Somewhere in his travels between Class A, AA and AAA ball, Phil Trombino had a teammate from Puerto Rico, or maybe the Dominican Republic, who grew more and more depressed as the season went on. Trombino comes down to us as a big guy with a big heart who was always ready to help, and seeing his teammate so depressed, he took him to breakfast and tried to cheer him up.
“It’s no good, Phil, I have to kill myself,” the ballplayer said. “My wife’s got a new man, she don’t love me anymore.”
Phil asked how he knew this. Did he hear it from his wife?
“That’s the problem, my wife don’t send me one letter since I come here,” said the disconsolate man. “I write to her every day. Every day, Phil, and I beg her but she don’t write.” Phil pondered this.
As they left the diner his teammate pulled out a letter to his wife, stamped and ready to go. “I write to her one last time,” he said, “she don’t write back to this one, I will jump under a goddamn bus.”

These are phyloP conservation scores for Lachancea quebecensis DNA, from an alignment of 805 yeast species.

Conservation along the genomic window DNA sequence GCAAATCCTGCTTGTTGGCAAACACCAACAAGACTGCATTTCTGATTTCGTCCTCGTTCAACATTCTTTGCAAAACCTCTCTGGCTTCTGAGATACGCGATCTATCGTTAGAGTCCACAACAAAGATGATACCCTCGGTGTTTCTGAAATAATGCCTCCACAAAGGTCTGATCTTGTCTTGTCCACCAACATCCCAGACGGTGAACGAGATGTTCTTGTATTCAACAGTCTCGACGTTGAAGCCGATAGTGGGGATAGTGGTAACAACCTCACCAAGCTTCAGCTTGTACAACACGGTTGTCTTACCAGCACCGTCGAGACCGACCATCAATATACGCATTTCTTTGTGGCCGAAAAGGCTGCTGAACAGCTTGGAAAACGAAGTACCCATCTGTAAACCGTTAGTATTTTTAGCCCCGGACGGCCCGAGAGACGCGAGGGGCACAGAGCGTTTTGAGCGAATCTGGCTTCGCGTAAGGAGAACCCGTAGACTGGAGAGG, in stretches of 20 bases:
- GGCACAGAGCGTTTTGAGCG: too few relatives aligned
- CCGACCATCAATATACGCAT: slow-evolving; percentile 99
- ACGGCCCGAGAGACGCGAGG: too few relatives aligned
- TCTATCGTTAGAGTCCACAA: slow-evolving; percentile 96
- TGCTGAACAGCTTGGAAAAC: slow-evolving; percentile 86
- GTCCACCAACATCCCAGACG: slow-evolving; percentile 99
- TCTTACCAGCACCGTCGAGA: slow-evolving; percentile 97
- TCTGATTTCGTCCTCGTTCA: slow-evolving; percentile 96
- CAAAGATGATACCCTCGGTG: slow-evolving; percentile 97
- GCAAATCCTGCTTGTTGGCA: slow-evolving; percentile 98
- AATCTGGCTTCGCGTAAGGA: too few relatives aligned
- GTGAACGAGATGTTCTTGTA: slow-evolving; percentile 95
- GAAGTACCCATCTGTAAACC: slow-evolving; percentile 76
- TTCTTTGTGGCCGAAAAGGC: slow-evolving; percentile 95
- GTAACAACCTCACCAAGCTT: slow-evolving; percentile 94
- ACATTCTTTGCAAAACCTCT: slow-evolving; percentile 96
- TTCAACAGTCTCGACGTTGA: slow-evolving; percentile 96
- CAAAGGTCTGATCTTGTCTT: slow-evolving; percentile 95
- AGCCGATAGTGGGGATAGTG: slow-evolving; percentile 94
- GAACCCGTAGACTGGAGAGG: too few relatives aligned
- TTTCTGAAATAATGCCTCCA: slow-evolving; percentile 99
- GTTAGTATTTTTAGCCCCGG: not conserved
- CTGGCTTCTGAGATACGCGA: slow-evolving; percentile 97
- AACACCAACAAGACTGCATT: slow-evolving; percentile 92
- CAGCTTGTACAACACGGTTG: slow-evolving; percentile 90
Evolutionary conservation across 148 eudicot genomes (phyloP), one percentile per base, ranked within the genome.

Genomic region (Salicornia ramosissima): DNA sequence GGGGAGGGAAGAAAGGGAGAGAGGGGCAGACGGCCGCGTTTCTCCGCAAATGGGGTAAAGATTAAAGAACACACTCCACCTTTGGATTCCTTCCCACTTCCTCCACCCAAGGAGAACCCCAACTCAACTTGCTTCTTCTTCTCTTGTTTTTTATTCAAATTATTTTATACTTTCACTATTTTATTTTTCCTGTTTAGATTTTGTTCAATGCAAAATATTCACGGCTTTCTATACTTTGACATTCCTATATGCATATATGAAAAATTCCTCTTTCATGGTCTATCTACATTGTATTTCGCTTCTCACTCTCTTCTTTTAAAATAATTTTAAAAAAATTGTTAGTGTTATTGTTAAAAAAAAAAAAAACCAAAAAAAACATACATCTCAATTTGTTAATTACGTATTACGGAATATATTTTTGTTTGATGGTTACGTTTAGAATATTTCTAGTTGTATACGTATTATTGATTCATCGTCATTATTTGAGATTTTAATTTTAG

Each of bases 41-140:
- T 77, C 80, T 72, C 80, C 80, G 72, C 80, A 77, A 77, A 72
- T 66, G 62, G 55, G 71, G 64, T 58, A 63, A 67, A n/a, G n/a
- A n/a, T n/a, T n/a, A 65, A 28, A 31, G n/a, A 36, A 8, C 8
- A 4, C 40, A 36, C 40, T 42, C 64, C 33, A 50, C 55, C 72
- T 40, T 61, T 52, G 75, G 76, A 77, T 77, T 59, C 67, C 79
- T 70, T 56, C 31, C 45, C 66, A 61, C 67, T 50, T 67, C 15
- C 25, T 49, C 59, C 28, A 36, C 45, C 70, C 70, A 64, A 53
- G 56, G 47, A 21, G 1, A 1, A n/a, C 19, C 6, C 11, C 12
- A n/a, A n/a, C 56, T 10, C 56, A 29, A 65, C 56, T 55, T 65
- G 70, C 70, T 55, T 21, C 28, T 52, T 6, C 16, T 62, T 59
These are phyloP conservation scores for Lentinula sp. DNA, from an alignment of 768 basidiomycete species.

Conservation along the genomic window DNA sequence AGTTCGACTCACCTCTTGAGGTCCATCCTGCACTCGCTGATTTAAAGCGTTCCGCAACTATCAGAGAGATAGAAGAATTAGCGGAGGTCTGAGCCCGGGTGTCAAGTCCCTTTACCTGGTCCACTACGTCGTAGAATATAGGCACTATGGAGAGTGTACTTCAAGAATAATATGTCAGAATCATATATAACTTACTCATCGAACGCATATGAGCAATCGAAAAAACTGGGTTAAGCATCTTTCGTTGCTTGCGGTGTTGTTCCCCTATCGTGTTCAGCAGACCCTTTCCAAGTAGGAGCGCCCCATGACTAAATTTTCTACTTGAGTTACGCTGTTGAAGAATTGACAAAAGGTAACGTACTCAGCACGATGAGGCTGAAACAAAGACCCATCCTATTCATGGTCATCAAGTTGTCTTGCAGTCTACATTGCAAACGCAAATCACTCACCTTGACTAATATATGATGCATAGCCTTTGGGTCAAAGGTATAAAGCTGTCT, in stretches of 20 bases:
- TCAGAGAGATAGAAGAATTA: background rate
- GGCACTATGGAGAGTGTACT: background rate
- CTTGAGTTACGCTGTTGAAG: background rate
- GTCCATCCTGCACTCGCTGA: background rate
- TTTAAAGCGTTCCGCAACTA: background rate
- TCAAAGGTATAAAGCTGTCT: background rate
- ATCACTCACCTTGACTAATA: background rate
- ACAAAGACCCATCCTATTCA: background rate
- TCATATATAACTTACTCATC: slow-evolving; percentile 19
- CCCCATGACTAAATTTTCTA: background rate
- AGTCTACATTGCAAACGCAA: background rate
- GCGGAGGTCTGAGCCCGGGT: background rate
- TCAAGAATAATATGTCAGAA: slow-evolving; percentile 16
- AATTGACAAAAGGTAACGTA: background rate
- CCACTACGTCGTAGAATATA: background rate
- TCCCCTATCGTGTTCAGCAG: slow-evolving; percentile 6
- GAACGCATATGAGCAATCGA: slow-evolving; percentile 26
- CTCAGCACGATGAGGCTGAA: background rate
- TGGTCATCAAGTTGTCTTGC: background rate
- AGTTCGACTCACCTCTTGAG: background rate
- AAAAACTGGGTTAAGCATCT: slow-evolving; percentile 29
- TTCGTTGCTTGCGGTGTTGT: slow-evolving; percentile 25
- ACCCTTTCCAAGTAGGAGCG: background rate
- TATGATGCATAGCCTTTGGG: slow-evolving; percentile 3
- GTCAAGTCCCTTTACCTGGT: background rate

He walked over and dropped the letter through the slot of a tall red receptacle. Phil began to smile.
“You been mailing all your letters home from there?” Phil asked.
“Every day, I send her a letter in there every day, Phil. No letter from her, not one!”
Phil put a large hand on his teammate’s shoulder and began to laugh. “Well, you can stop worrying, man. Your wife still loves you. That’s the garbage can. You’ve been putting all your letters in the garbage can, your wife hasn’t had a single letter from you. That blue box across the street is the mailbox, man. This here is the garbage can.”
History does not record the reaction of the long ago teammate, but my sister and I had a good laugh, along with our mother. And, clearly, I never forgot the bones of this old story my father told us once over dinner.